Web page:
In this post I analyse the legal basis for the current use of force by the UN and France in Côte d’Ivoire, examining how that use of force impacts the status and exceptions of the prohibition of the use of force in Article 2(4) of the Charter and in customary law. In particular, I want to discuss the scope of the authorizations by the UN Security Council to use force, comparing the situation in Côte d’Ivoire with the on-going situation in Libya. The similarity between the two cases is more obvious than has been observed, as in both cases the UN has authorized the use of force in order to protect civilians, and in both cases those authorised by the Security Council to use force have directed that force against one side in an ongoing civil war, including targeting buildings belonging to the leader of that side who claims to be head of State (Col. Gaddafi & Laurent Gbagbo, see here and here). In both cases, questions have arisen as to the scope of the mandate and to whether recent uses of force overstep that mandate (see here with regard to Côte d’Ivoire).
I. The History of the Conflict in Côte d’Ivoire
Côte d’Ivoire has been in a state of turmoil since an attempted coup led to the country being split into southern areas, controlled by the government, and northern areas, controlled by rebels, in 2002. At the time, France used force in Côte d’Ivoire, allegedly to protect its nationals in the country, but was accused by both the government and the insurgents as taking sides (BBC). An eventual cease-fire in 2003 proved to be fragile, with the rebels refusing to disarm, and the French intervening in response to government attacks on French troops stationed in Côte d’Ivoire in 2004. ECOWAS, AU, and UN efforts facilitated an agreement between the factions, and elections were scheduled to take place in 2005 (see SCRs 1464  and 1479 ). These kept being postponed due to the precarious security, but were finally held in November 2010.
Ouattara, Gbagbo’s rival, won the very close election, the results of which were certified by the UN (see SCR 1765  para 6), and accepted by the EU, the AU, ECOWAS, and most States that cared to form an opinion (with the notable exception of Angola and Lebanon). However, Gbagbo refused to accept defeat (see for further background Jean d’Aspremont’s excellent post). In the aftermath of the election, both leaders were inaugurated in separate ceremonies, and claimed to be the President of Côte d’Ivoire. Since there seemed to be no forthcoming solution in the impasse, the AU gave Gbagbo an ultimatum, inviting him to hand over power to Ouattara by 24 March, while the EU, the US, and ECOWAS imposed sanctions on Côte d’Ivoire, a move welcomed by the UN Security Council (see SCR 1962  preamble). When the ultimatum expired with Gbagbo still refusing to leave, pro-Ouattara forces marched from their strongholds in the north towards Abidjan to seize power by force. They are now in Abidjan, having taken over most of the rest of the country, and are laying siege to the Presidential compound, where Gbagbo has taken refuge.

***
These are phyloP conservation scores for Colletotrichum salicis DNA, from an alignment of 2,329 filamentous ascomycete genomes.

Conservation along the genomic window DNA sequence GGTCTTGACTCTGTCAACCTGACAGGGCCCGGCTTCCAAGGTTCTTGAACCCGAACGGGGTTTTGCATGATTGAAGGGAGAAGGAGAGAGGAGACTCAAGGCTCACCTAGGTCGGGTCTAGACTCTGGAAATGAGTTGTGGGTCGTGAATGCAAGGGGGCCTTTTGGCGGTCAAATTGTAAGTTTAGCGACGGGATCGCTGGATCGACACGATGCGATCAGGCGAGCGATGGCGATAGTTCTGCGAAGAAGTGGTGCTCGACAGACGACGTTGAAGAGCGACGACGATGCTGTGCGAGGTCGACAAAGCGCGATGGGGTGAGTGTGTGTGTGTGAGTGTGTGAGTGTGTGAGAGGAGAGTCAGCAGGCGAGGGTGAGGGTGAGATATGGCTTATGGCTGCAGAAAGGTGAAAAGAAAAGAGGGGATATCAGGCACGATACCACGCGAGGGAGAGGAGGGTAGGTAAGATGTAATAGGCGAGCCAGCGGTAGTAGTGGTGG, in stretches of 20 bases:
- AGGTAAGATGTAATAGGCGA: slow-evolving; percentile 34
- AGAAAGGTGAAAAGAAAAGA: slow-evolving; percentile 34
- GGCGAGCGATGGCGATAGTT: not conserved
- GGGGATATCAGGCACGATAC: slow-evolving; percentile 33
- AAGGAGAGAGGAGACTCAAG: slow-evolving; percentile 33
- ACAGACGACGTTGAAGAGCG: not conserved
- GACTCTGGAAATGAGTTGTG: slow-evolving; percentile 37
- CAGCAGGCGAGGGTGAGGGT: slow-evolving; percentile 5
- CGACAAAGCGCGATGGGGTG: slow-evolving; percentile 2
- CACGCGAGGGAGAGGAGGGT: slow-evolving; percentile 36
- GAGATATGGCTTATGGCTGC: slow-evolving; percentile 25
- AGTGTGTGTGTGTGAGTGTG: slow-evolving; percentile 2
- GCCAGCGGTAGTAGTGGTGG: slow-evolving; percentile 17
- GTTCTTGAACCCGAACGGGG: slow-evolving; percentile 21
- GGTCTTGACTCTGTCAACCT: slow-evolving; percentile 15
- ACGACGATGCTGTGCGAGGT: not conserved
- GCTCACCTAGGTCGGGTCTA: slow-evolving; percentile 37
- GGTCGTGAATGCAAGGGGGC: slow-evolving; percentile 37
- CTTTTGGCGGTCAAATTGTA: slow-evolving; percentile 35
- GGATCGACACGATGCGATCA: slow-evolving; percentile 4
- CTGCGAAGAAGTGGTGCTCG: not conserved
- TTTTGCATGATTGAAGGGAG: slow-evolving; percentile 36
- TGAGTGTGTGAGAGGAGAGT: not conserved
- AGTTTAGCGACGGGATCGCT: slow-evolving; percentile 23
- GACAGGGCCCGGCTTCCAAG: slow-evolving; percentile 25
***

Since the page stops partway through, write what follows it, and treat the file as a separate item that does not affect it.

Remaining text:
II. The Legal Framework
The UN Operation in Côte d’Ivoire (UNOCI) was established under Chapter VII of the UN Charter by SCR 1528 (2004) as of 4 April 2004. It took over from the UN political mission (MINUCI) and the ECOWAS forces (ECOMICI) that were in the area since conflict broke out.
The Security Council has authorized UNOCI to use ‘all necessary means’ to carry out its mandate (ibid para 8; SCR 1739  para 5) which includes (ibid para 2[f], amended by SCR 1933  para 16[b]; see also para 17 for authorization) ‘protection of civilians under threat of imminent physical violence, within its capabilities and its areas of deployment’ (which include Abidjan).
The SC has also authorized French forces stationed in Côte d’Ivoire (the ‘Unicorn force’) to use ‘all necessary means’ in order to support UNOCI, in accordance with the agreement between UNOCI and French authorities, and in particular, inter alia, to intervene at the request of UNOCI in support of UNOCI elements whose security is threatened; to intervene, in consultation with UNOCI, against belligerent actions, if security condition so require, outside UNOCI’s areas of deployment; and to help protect civilians in the deployment areas of their units (SCR 1528  para 16, as amended by SCR 1739  para 8, subsequently consistently renewed, lastly by SCR 1962  para 17 until 30 June 2011).
During 2010 and 2011, as the situation in Côte d’Ivoire progressively—if slowly—deteriorated, the Security Council constantly reinforced UNOCI, eg in SCRs 1962 (2010), 1967 (2011), 1968 (2011), including through re-deployments of infantry divisions and helicopters (utility and armed) from UNMIL.
In the last weeks there has been rapid deterioration of the situation in Côte d’Ivoire, with heavy fighting between rival Gbagbo and Ouattara forces. On 30 March 2011, the Security Council adopted SCR 1975, in which it urged Gbagbo to hand over to Ouattara in accordance with the election result (paras 1-4) and in which it recalled its Chapter VII authorization to UNOCI to use all necessary means to carry out its mandate to protect civilians under imminent threat of physical violence, within its capabilities and its areas of deployment, including to prevent the use of heavy weapons against the civilian population, while it requested the UN Secretary-General to keep the Council informed of the measures taken in this regard (para 6).